Thousands of miles of railway lines closed down throughout the 20th century not least following the implementation of the Beeching report in the 1960s. Since then many have been converted to footpaths and cycleways. Fortunately, for both the keen walker and the railway enthusiast, these well worn routes and other hidden byways across the country can be enjoyed in peace and tranquillity. Follow the routes of long-closed railways across some of the most beautiful countryside and discover the lost lines of Britain.Routes include:,*Bath to Bristol Railway Path,*High Wycombe to Bourne End Railway Heritage Trail,*Brampton Way - Northampton to Market Harborough,*Elan Valley Railway,*Durham to Sunderland,*Deeside Way - Aberdeen to BallaterExploring Britain's Lost Railways is an essential companion for every railway enthusiast and outdoor adventurer.
The book focuses particularly on the work of the Strategic Rail Authority (SRA), and considers the role of individuals --John Prescott, Stephen Byers, Alistair Darling, Sir Alastair Morton, and Richard Bowker--and events--the Hatfield accident (2000), the demise of Railtrack (2001-2), and the funding crisis of 2003-4--in the shaping of emerging policy. The book was commissioned by the SRA, and written with access to government files. Dr. Gourvish argues that the establishment of the SRA as a Non-Departmental Public Board proved largely unsuccessful. It produced tensions with the industry's existing institutions--Railtrack/Network Rail, the operating companies and the economic regulator. There were some gains from the experiment, notably the rescue of the West Coast Main Line project. However, it remains to be seen whether by winding up the SRA and taking responsibility for strategy and funding back into its own hands the Department for Transport has resolved the problem of managing a fragmented industry. -- Book jacket.
These papers seek to address the question of what should be the future concerns of railway historians through the consideration of a number of themes of significance in railway history. While recognizing the need to revisit old areas of study, these papers seek to indicate new perspectives which might be opened up. They are firmly rooted in the realities of railway history with its strong and continuing appeal for both amateur and professional. Some of the material is as relevant for the privatized railways of the present as the well-loved railways of the past.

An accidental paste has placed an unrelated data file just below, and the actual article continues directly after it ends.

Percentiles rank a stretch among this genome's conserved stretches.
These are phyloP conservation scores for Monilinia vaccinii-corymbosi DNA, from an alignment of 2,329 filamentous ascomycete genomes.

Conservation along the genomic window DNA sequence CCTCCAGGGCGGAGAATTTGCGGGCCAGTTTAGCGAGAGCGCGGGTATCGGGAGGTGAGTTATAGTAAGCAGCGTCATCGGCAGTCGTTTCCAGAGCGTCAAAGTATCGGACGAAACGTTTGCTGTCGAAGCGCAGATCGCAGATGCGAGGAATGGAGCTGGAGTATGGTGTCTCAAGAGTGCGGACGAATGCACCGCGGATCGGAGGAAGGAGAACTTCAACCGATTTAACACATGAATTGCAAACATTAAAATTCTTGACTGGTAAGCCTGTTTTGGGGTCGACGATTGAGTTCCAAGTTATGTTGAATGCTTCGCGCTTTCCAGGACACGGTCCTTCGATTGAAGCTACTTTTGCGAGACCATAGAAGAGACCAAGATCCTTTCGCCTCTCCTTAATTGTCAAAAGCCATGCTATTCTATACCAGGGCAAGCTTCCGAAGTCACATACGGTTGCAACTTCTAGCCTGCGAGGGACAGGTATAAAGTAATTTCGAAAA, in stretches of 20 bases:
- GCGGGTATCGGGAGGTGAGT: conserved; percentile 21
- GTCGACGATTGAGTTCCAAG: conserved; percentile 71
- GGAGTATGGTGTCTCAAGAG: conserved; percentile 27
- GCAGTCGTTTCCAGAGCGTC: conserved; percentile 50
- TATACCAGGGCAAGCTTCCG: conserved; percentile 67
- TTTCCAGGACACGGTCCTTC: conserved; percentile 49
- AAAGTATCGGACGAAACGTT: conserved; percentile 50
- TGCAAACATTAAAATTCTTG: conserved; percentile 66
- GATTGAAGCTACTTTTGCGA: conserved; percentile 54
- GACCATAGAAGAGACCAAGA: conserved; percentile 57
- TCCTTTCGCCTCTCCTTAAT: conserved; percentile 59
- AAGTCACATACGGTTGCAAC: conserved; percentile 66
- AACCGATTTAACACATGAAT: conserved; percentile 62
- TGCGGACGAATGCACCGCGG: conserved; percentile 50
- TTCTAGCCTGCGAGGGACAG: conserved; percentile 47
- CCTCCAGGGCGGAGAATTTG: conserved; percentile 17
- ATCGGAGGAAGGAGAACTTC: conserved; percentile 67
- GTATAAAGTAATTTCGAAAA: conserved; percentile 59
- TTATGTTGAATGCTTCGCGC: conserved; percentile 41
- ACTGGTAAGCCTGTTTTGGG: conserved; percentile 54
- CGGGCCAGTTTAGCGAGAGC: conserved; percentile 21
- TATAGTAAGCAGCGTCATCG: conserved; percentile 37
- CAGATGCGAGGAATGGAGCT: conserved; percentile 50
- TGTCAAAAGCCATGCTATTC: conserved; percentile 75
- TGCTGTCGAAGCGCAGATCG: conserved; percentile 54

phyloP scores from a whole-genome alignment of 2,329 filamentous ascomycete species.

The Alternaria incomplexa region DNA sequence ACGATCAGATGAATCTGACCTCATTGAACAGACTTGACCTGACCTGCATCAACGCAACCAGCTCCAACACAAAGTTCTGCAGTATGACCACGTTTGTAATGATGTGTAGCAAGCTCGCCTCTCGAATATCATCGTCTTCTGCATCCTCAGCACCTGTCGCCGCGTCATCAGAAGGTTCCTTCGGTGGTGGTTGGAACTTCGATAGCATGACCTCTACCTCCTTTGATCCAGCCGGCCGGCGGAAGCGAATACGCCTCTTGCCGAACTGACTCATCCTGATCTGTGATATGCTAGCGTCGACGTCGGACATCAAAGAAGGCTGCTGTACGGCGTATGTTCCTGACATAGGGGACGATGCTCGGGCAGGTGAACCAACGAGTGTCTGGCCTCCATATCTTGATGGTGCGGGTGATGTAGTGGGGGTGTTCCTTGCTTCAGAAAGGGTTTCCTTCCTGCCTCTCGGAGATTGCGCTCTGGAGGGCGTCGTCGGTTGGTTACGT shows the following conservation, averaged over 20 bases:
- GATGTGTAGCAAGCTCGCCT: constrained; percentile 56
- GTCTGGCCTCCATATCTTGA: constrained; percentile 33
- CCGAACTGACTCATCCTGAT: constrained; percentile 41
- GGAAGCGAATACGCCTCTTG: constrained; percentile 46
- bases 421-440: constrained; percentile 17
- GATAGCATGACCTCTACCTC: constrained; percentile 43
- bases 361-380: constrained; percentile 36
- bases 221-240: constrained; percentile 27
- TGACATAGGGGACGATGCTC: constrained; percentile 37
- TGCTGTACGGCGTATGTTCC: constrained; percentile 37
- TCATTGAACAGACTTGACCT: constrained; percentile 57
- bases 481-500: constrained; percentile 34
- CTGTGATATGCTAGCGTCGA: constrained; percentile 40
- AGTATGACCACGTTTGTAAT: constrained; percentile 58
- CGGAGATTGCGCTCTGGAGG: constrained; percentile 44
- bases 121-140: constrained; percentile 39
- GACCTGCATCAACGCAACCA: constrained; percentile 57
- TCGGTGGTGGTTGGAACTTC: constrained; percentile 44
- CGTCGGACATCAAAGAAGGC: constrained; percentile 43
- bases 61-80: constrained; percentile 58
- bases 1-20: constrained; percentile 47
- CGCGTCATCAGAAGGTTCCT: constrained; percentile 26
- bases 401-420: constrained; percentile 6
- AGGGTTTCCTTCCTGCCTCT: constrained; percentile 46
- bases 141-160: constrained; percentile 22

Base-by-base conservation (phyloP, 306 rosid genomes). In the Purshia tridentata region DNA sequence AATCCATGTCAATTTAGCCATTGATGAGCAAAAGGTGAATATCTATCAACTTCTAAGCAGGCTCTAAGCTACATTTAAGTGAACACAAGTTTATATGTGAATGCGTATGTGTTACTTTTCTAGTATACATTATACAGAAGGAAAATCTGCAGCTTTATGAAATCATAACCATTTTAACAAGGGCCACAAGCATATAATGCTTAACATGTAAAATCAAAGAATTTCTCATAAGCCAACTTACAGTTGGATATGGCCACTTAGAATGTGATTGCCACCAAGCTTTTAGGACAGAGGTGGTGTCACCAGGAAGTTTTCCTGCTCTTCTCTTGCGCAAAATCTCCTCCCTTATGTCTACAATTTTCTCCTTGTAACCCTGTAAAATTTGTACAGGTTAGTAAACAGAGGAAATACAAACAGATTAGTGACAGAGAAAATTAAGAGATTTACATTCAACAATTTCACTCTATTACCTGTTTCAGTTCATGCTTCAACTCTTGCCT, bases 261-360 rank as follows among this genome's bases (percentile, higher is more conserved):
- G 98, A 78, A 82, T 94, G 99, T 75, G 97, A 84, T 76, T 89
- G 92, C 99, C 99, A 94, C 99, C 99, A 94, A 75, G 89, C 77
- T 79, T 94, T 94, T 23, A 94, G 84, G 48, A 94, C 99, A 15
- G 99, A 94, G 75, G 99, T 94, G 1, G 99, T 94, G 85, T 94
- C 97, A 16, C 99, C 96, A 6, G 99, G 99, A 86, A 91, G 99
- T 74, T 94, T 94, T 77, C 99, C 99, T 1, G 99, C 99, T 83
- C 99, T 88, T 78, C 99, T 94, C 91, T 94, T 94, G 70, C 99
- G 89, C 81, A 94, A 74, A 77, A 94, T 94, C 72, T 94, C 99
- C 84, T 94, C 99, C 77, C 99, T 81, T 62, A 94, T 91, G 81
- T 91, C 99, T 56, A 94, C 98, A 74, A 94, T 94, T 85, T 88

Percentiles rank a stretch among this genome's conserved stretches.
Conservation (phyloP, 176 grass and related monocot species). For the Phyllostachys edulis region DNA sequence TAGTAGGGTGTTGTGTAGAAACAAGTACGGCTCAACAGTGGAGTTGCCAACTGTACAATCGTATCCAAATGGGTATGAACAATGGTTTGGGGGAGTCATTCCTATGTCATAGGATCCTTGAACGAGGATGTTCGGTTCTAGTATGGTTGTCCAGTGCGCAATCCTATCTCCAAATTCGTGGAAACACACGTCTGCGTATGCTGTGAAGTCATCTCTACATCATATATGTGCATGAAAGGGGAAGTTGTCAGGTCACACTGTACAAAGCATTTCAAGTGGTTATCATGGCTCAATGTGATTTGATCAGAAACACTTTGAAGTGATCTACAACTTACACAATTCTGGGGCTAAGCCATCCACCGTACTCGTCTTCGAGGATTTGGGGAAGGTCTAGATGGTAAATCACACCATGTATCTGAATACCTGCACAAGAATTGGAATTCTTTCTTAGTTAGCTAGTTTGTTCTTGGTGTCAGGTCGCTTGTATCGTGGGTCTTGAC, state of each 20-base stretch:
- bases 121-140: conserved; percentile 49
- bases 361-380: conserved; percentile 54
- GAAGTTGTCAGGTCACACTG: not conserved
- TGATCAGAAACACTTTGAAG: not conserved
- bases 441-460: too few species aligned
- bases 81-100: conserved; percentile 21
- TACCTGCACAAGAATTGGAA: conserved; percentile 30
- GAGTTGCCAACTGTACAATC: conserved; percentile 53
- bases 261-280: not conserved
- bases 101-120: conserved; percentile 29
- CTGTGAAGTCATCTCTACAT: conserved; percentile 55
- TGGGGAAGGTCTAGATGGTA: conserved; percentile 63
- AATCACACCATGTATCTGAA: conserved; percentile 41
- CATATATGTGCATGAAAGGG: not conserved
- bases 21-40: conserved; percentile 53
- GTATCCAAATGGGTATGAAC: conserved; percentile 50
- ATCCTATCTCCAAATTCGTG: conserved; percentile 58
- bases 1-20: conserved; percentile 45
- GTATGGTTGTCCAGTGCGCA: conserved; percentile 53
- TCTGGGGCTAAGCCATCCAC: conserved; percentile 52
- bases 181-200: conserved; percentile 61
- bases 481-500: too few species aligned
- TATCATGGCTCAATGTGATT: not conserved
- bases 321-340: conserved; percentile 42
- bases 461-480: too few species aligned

Author: Professor Emeritus of History Jack Simmons
Publisher: Oxford University Press on Demand
This is the first encyclopaedia of British railways to deal comprehensively with their impact on British life from the 17th century to privatization in the mid 1990s. Over 600 entries by 88 expert contributors describe all aspects of operation, working, and management, including the social, technical, economic, and geographical changes the railways brought and continue to bring about.
Although a great deal has been published on the economic, social and engineering history of nineteenth-century railways, the work of historical geographers has been much less conspicuous. This overview by David Turnock goes a long way towards restoring the balance. It details every important aspect of the railway's influence on spatial distribution of economic and social change, providing a full account of the nineteenth-century geography of the British Isles seen in the context of the railway. The book reviews and explains the shape of the developing railway network, beginning with the pre-steam railways and connections between existing road and water communications and the new rail lines. The author also discusses the impact of the railways on the patterns of industrial, urban and rural change throughout the century. Throughout, the historical geography of Ireland is treated in equal detail to that of Great Britain.